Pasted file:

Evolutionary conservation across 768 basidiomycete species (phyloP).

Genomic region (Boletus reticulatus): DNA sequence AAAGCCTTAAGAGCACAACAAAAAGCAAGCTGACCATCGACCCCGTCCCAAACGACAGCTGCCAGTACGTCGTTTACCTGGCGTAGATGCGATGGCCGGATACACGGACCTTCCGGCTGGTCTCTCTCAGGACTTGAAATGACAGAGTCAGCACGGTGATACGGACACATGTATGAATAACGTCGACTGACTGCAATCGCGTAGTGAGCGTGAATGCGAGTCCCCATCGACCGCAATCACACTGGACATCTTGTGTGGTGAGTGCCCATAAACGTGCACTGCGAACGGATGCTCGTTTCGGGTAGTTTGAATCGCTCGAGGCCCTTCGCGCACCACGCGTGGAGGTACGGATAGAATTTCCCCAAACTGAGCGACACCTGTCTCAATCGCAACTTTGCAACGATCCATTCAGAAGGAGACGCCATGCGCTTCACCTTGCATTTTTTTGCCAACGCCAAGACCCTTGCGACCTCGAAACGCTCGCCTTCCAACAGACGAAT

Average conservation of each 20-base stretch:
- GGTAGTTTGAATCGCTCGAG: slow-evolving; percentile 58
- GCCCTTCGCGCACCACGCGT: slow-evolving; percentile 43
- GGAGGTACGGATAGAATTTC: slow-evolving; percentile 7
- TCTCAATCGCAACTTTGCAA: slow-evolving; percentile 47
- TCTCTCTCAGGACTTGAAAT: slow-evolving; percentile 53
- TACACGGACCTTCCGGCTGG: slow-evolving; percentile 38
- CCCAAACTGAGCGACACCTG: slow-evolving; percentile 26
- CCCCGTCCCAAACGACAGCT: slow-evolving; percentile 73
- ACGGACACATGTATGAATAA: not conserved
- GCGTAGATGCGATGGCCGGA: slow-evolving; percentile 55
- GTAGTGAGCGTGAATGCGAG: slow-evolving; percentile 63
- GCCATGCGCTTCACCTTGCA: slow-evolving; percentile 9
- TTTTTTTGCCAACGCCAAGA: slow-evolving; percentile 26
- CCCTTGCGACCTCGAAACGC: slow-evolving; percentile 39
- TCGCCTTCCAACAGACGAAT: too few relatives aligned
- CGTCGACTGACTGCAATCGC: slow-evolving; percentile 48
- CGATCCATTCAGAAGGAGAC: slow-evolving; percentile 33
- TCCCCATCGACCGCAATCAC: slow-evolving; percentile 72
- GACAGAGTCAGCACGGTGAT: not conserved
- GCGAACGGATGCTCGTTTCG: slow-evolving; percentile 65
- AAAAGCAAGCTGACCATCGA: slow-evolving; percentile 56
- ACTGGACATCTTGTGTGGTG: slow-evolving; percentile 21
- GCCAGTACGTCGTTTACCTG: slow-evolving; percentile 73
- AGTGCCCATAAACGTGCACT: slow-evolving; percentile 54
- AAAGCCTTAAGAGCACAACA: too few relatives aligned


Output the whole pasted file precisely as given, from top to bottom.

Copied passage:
Evolutionary conservation across 768 basidiomycete species (phyloP).

Genomic region (Boletus reticulatus): DNA sequence AAAGCCTTAAGAGCACAACAAAAAGCAAGCTGACCATCGACCCCGTCCCAAACGACAGCTGCCAGTACGTCGTTTACCTGGCGTAGATGCGATGGCCGGATACACGGACCTTCCGGCTGGTCTCTCTCAGGACTTGAAATGACAGAGTCAGCACGGTGATACGGACACATGTATGAATAACGTCGACTGACTGCAATCGCGTAGTGAGCGTGAATGCGAGTCCCCATCGACCGCAATCACACTGGACATCTTGTGTGGTGAGTGCCCATAAACGTGCACTGCGAACGGATGCTCGTTTCGGGTAGTTTGAATCGCTCGAGGCCCTTCGCGCACCACGCGTGGAGGTACGGATAGAATTTCCCCAAACTGAGCGACACCTGTCTCAATCGCAACTTTGCAACGATCCATTCAGAAGGAGACGCCATGCGCTTCACCTTGCATTTTTTTGCCAACGCCAAGACCCTTGCGACCTCGAAACGCTCGCCTTCCAACAGACGAAT

Average conservation of each 20-base stretch:
- GGTAGTTTGAATCGCTCGAG: slow-evolving; percentile 58
- GCCCTTCGCGCACCACGCGT: slow-evolving; percentile 43
- GGAGGTACGGATAGAATTTC: slow-evolving; percentile 7
- TCTCAATCGCAACTTTGCAA: slow-evolving; percentile 47
- TCTCTCTCAGGACTTGAAAT: slow-evolving; percentile 53
- TACACGGACCTTCCGGCTGG: slow-evolving; percentile 38
- CCCAAACTGAGCGACACCTG: slow-evolving; percentile 26
- CCCCGTCCCAAACGACAGCT: slow-evolving; percentile 73
- ACGGACACATGTATGAATAA: not conserved
- GCGTAGATGCGATGGCCGGA: slow-evolving; percentile 55
- GTAGTGAGCGTGAATGCGAG: slow-evolving; percentile 63
- GCCATGCGCTTCACCTTGCA: slow-evolving; percentile 9
- TTTTTTTGCCAACGCCAAGA: slow-evolving; percentile 26
- CCCTTGCGACCTCGAAACGC: slow-evolving; percentile 39
- TCGCCTTCCAACAGACGAAT: too few relatives aligned
- CGTCGACTGACTGCAATCGC: slow-evolving; percentile 48
- CGATCCATTCAGAAGGAGAC: slow-evolving; percentile 33
- TCCCCATCGACCGCAATCAC: slow-evolving; percentile 72
- GACAGAGTCAGCACGGTGAT: not conserved
- GCGAACGGATGCTCGTTTCG: slow-evolving; percentile 65
- AAAAGCAAGCTGACCATCGA: slow-evolving; percentile 56
- ACTGGACATCTTGTGTGGTG: slow-evolving; percentile 21
- GCCAGTACGTCGTTTACCTG: slow-evolving; percentile 73
- AGTGCCCATAAACGTGCACT: slow-evolving; percentile 54
- AAAGCCTTAAGAGCACAACA: too few relatives aligned